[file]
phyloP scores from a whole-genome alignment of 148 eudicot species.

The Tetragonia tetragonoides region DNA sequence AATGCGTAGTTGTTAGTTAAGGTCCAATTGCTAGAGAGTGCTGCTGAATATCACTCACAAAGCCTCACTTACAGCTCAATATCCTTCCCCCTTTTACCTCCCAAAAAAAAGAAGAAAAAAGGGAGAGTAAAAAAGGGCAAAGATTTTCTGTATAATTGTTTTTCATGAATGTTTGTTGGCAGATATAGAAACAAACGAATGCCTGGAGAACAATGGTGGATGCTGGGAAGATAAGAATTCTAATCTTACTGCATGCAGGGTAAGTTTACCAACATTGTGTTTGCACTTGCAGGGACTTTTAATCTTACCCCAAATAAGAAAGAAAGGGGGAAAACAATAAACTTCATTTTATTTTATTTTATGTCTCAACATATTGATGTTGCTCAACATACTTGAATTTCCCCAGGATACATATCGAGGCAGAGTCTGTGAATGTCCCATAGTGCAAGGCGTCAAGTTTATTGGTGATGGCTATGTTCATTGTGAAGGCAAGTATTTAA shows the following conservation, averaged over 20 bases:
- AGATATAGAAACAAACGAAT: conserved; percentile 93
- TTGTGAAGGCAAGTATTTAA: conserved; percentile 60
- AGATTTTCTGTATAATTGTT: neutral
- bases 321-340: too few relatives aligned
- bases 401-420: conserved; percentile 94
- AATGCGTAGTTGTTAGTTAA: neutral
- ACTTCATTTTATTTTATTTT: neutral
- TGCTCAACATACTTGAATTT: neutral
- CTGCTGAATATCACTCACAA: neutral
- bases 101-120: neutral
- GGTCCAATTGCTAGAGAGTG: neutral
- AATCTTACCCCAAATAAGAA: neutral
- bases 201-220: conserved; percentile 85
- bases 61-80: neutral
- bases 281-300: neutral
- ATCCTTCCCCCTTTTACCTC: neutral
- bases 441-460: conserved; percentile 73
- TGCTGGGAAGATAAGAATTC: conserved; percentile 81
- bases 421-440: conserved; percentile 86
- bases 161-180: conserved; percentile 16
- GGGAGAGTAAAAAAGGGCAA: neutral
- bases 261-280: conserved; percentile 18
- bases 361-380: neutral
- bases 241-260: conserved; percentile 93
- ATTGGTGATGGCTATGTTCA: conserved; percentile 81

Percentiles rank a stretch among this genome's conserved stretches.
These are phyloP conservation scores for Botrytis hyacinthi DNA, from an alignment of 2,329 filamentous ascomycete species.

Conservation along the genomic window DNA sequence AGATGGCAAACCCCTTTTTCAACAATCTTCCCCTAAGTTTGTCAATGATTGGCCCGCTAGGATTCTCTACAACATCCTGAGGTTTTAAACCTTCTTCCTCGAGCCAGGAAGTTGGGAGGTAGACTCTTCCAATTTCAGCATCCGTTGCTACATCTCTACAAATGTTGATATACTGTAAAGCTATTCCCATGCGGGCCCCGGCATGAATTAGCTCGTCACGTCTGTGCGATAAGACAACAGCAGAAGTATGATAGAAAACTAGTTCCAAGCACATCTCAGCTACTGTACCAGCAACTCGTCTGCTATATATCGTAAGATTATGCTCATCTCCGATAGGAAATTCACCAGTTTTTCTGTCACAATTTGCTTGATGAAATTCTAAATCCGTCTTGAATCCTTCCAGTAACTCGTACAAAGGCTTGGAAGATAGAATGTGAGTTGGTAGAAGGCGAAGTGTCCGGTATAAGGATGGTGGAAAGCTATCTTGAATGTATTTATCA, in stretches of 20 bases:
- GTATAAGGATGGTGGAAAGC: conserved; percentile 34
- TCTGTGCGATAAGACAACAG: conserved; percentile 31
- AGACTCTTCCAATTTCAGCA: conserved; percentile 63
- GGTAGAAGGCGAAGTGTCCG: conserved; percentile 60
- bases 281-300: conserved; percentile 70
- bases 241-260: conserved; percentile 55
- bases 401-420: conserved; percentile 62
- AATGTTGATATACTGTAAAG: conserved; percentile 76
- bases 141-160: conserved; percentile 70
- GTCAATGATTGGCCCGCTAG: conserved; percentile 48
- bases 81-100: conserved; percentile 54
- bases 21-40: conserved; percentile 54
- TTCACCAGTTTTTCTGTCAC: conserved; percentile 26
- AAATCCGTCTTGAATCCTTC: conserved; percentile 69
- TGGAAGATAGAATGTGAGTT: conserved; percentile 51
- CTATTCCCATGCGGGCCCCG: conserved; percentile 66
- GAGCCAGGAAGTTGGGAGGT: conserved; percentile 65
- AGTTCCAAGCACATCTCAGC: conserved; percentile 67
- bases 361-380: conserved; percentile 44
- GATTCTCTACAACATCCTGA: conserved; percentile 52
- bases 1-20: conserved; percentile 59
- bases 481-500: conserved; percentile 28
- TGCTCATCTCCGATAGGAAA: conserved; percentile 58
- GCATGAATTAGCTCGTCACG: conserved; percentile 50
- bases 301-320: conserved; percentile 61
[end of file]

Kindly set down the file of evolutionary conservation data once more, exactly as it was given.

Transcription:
phyloP scores from a whole-genome alignment of 148 eudicot species.

The Tetragonia tetragonoides region DNA sequence AATGCGTAGTTGTTAGTTAAGGTCCAATTGCTAGAGAGTGCTGCTGAATATCACTCACAAAGCCTCACTTACAGCTCAATATCCTTCCCCCTTTTACCTCCCAAAAAAAAGAAGAAAAAAGGGAGAGTAAAAAAGGGCAAAGATTTTCTGTATAATTGTTTTTCATGAATGTTTGTTGGCAGATATAGAAACAAACGAATGCCTGGAGAACAATGGTGGATGCTGGGAAGATAAGAATTCTAATCTTACTGCATGCAGGGTAAGTTTACCAACATTGTGTTTGCACTTGCAGGGACTTTTAATCTTACCCCAAATAAGAAAGAAAGGGGGAAAACAATAAACTTCATTTTATTTTATTTTATGTCTCAACATATTGATGTTGCTCAACATACTTGAATTTCCCCAGGATACATATCGAGGCAGAGTCTGTGAATGTCCCATAGTGCAAGGCGTCAAGTTTATTGGTGATGGCTATGTTCATTGTGAAGGCAAGTATTTAA shows the following conservation, averaged over 20 bases:
- AGATATAGAAACAAACGAAT: conserved; percentile 93
- TTGTGAAGGCAAGTATTTAA: conserved; percentile 60
- AGATTTTCTGTATAATTGTT: neutral
- bases 321-340: too few relatives aligned
- bases 401-420: conserved; percentile 94
- AATGCGTAGTTGTTAGTTAA: neutral
- ACTTCATTTTATTTTATTTT: neutral
- TGCTCAACATACTTGAATTT: neutral
- CTGCTGAATATCACTCACAA: neutral
- bases 101-120: neutral
- GGTCCAATTGCTAGAGAGTG: neutral
- AATCTTACCCCAAATAAGAA: neutral
- bases 201-220: conserved; percentile 85
- bases 61-80: neutral
- bases 281-300: neutral
- ATCCTTCCCCCTTTTACCTC: neutral
- bases 441-460: conserved; percentile 73
- TGCTGGGAAGATAAGAATTC: conserved; percentile 81
- bases 421-440: conserved; percentile 86
- bases 161-180: conserved; percentile 16
- GGGAGAGTAAAAAAGGGCAA: neutral
- bases 261-280: conserved; percentile 18
- bases 361-380: neutral
- bases 241-260: conserved; percentile 93
- ATTGGTGATGGCTATGTTCA: conserved; percentile 81

Percentiles rank a stretch among this genome's conserved stretches.
These are phyloP conservation scores for Botrytis hyacinthi DNA, from an alignment of 2,329 filamentous ascomycete species.

Conservation along the genomic window DNA sequence AGATGGCAAACCCCTTTTTCAACAATCTTCCCCTAAGTTTGTCAATGATTGGCCCGCTAGGATTCTCTACAACATCCTGAGGTTTTAAACCTTCTTCCTCGAGCCAGGAAGTTGGGAGGTAGACTCTTCCAATTTCAGCATCCGTTGCTACATCTCTACAAATGTTGATATACTGTAAAGCTATTCCCATGCGGGCCCCGGCATGAATTAGCTCGTCACGTCTGTGCGATAAGACAACAGCAGAAGTATGATAGAAAACTAGTTCCAAGCACATCTCAGCTACTGTACCAGCAACTCGTCTGCTATATATCGTAAGATTATGCTCATCTCCGATAGGAAATTCACCAGTTTTTCTGTCACAATTTGCTTGATGAAATTCTAAATCCGTCTTGAATCCTTCCAGTAACTCGTACAAAGGCTTGGAAGATAGAATGTGAGTTGGTAGAAGGCGAAGTGTCCGGTATAAGGATGGTGGAAAGCTATCTTGAATGTATTTATCA, in stretches of 20 bases:
- GTATAAGGATGGTGGAAAGC: conserved; percentile 34
- TCTGTGCGATAAGACAACAG: conserved; percentile 31
- AGACTCTTCCAATTTCAGCA: conserved; percentile 63
- GGTAGAAGGCGAAGTGTCCG: conserved; percentile 60
- bases 281-300: conserved; percentile 70
- bases 241-260: conserved; percentile 55
- bases 401-420: conserved; percentile 62
- AATGTTGATATACTGTAAAG: conserved; percentile 76
- bases 141-160: conserved; percentile 70
- GTCAATGATTGGCCCGCTAG: conserved; percentile 48
- bases 81-100: conserved; percentile 54
- bases 21-40: conserved; percentile 54
- TTCACCAGTTTTTCTGTCAC: conserved; percentile 26
- AAATCCGTCTTGAATCCTTC: conserved; percentile 69
- TGGAAGATAGAATGTGAGTT: conserved; percentile 51
- CTATTCCCATGCGGGCCCCG: conserved; percentile 66
- GAGCCAGGAAGTTGGGAGGT: conserved; percentile 65
- AGTTCCAAGCACATCTCAGC: conserved; percentile 67
- bases 361-380: conserved; percentile 44
- GATTCTCTACAACATCCTGA: conserved; percentile 52
- bases 1-20: conserved; percentile 59
- bases 481-500: conserved; percentile 28
- TGCTCATCTCCGATAGGAAA: conserved; percentile 58
- GCATGAATTAGCTCGTCACG: conserved; percentile 50
- bases 301-320: conserved; percentile 61